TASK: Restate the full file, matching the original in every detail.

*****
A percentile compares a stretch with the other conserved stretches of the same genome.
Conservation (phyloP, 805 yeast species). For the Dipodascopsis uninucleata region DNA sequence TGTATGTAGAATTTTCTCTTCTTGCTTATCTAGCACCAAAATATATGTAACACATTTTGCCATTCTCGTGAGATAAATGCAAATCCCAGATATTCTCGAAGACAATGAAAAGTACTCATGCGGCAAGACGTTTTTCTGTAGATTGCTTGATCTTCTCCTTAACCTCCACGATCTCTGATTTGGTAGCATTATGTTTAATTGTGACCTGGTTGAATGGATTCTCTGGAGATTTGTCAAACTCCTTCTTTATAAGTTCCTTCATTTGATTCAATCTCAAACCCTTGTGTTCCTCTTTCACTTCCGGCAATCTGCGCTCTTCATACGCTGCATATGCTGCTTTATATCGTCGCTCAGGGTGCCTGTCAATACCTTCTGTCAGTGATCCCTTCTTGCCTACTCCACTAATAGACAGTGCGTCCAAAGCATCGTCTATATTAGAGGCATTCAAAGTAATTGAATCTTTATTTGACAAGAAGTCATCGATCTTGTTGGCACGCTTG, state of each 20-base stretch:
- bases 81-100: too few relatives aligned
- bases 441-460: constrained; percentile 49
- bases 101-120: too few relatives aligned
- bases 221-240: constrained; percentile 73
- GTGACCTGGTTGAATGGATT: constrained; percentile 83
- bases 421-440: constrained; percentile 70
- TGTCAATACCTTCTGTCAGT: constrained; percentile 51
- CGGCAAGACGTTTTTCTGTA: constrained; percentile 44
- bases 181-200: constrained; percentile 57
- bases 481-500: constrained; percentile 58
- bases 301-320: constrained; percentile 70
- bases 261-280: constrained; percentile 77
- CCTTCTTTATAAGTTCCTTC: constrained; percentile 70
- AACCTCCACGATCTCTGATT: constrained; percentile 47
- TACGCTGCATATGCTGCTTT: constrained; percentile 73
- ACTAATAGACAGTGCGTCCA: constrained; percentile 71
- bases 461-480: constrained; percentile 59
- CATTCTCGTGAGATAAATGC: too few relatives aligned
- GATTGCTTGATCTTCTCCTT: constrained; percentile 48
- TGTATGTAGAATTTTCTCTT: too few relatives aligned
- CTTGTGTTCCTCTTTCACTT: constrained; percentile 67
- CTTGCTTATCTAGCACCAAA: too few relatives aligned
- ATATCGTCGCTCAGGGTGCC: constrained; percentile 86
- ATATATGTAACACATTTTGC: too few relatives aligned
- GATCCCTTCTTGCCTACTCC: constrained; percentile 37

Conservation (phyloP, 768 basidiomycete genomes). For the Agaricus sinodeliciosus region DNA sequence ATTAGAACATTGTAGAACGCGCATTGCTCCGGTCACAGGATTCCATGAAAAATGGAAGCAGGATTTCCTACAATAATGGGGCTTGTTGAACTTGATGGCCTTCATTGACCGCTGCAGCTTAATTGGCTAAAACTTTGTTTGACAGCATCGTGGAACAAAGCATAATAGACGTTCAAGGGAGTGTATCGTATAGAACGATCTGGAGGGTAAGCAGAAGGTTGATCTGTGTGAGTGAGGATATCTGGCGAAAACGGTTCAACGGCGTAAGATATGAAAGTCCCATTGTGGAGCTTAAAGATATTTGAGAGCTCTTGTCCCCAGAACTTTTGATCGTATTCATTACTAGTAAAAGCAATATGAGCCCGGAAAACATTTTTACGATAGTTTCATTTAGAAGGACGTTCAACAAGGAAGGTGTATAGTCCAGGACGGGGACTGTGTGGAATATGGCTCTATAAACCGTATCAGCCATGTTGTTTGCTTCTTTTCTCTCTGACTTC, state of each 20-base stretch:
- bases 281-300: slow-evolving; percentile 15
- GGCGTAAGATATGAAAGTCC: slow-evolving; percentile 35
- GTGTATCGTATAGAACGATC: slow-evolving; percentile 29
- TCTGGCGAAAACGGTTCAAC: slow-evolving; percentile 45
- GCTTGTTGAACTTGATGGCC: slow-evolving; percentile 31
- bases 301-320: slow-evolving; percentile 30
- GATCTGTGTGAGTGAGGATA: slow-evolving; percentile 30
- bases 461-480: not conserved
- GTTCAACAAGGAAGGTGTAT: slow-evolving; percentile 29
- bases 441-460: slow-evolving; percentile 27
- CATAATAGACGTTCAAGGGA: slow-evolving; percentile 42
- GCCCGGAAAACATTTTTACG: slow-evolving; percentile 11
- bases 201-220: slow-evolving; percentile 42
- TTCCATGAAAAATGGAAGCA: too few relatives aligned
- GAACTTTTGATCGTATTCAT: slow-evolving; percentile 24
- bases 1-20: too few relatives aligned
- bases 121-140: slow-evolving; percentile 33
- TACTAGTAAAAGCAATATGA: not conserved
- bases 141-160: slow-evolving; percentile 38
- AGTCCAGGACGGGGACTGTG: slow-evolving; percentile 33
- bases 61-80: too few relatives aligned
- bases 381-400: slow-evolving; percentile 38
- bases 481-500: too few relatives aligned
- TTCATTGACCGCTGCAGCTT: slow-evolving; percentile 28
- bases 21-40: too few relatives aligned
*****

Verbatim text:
A percentile compares a stretch with the other conserved stretches of the same genome.
Conservation (phyloP, 805 yeast species). For the Dipodascopsis uninucleata region DNA sequence TGTATGTAGAATTTTCTCTTCTTGCTTATCTAGCACCAAAATATATGTAACACATTTTGCCATTCTCGTGAGATAAATGCAAATCCCAGATATTCTCGAAGACAATGAAAAGTACTCATGCGGCAAGACGTTTTTCTGTAGATTGCTTGATCTTCTCCTTAACCTCCACGATCTCTGATTTGGTAGCATTATGTTTAATTGTGACCTGGTTGAATGGATTCTCTGGAGATTTGTCAAACTCCTTCTTTATAAGTTCCTTCATTTGATTCAATCTCAAACCCTTGTGTTCCTCTTTCACTTCCGGCAATCTGCGCTCTTCATACGCTGCATATGCTGCTTTATATCGTCGCTCAGGGTGCCTGTCAATACCTTCTGTCAGTGATCCCTTCTTGCCTACTCCACTAATAGACAGTGCGTCCAAAGCATCGTCTATATTAGAGGCATTCAAAGTAATTGAATCTTTATTTGACAAGAAGTCATCGATCTTGTTGGCACGCTTG, state of each 20-base stretch:
- bases 81-100: too few relatives aligned
- bases 441-460: constrained; percentile 49
- bases 101-120: too few relatives aligned
- bases 221-240: constrained; percentile 73
- GTGACCTGGTTGAATGGATT: constrained; percentile 83
- bases 421-440: constrained; percentile 70
- TGTCAATACCTTCTGTCAGT: constrained; percentile 51
- CGGCAAGACGTTTTTCTGTA: constrained; percentile 44
- bases 181-200: constrained; percentile 57
- bases 481-500: constrained; percentile 58
- bases 301-320: constrained; percentile 70
- bases 261-280: constrained; percentile 77
- CCTTCTTTATAAGTTCCTTC: constrained; percentile 70
- AACCTCCACGATCTCTGATT: constrained; percentile 47
- TACGCTGCATATGCTGCTTT: constrained; percentile 73
- ACTAATAGACAGTGCGTCCA: constrained; percentile 71
- bases 461-480: constrained; percentile 59
- CATTCTCGTGAGATAAATGC: too few relatives aligned
- GATTGCTTGATCTTCTCCTT: constrained; percentile 48
- TGTATGTAGAATTTTCTCTT: too few relatives aligned
- CTTGTGTTCCTCTTTCACTT: constrained; percentile 67
- CTTGCTTATCTAGCACCAAA: too few relatives aligned
- ATATCGTCGCTCAGGGTGCC: constrained; percentile 86
- ATATATGTAACACATTTTGC: too few relatives aligned
- GATCCCTTCTTGCCTACTCC: constrained; percentile 37

Conservation (phyloP, 768 basidiomycete genomes). For the Agaricus sinodeliciosus region DNA sequence ATTAGAACATTGTAGAACGCGCATTGCTCCGGTCACAGGATTCCATGAAAAATGGAAGCAGGATTTCCTACAATAATGGGGCTTGTTGAACTTGATGGCCTTCATTGACCGCTGCAGCTTAATTGGCTAAAACTTTGTTTGACAGCATCGTGGAACAAAGCATAATAGACGTTCAAGGGAGTGTATCGTATAGAACGATCTGGAGGGTAAGCAGAAGGTTGATCTGTGTGAGTGAGGATATCTGGCGAAAACGGTTCAACGGCGTAAGATATGAAAGTCCCATTGTGGAGCTTAAAGATATTTGAGAGCTCTTGTCCCCAGAACTTTTGATCGTATTCATTACTAGTAAAAGCAATATGAGCCCGGAAAACATTTTTACGATAGTTTCATTTAGAAGGACGTTCAACAAGGAAGGTGTATAGTCCAGGACGGGGACTGTGTGGAATATGGCTCTATAAACCGTATCAGCCATGTTGTTTGCTTCTTTTCTCTCTGACTTC, state of each 20-base stretch:
- bases 281-300: slow-evolving; percentile 15
- GGCGTAAGATATGAAAGTCC: slow-evolving; percentile 35
- GTGTATCGTATAGAACGATC: slow-evolving; percentile 29
- TCTGGCGAAAACGGTTCAAC: slow-evolving; percentile 45
- GCTTGTTGAACTTGATGGCC: slow-evolving; percentile 31
- bases 301-320: slow-evolving; percentile 30
- GATCTGTGTGAGTGAGGATA: slow-evolving; percentile 30
- bases 461-480: not conserved
- GTTCAACAAGGAAGGTGTAT: slow-evolving; percentile 29
- bases 441-460: slow-evolving; percentile 27
- CATAATAGACGTTCAAGGGA: slow-evolving; percentile 42
- GCCCGGAAAACATTTTTACG: slow-evolving; percentile 11
- bases 201-220: slow-evolving; percentile 42
- TTCCATGAAAAATGGAAGCA: too few relatives aligned
- GAACTTTTGATCGTATTCAT: slow-evolving; percentile 24
- bases 1-20: too few relatives aligned
- bases 121-140: slow-evolving; percentile 33
- TACTAGTAAAAGCAATATGA: not conserved
- bases 141-160: slow-evolving; percentile 38
- AGTCCAGGACGGGGACTGTG: slow-evolving; percentile 33
- bases 61-80: too few relatives aligned
- bases 381-400: slow-evolving; percentile 38
- bases 481-500: too few relatives aligned
- TTCATTGACCGCTGCAGCTT: slow-evolving; percentile 28
- bases 21-40: too few relatives aligned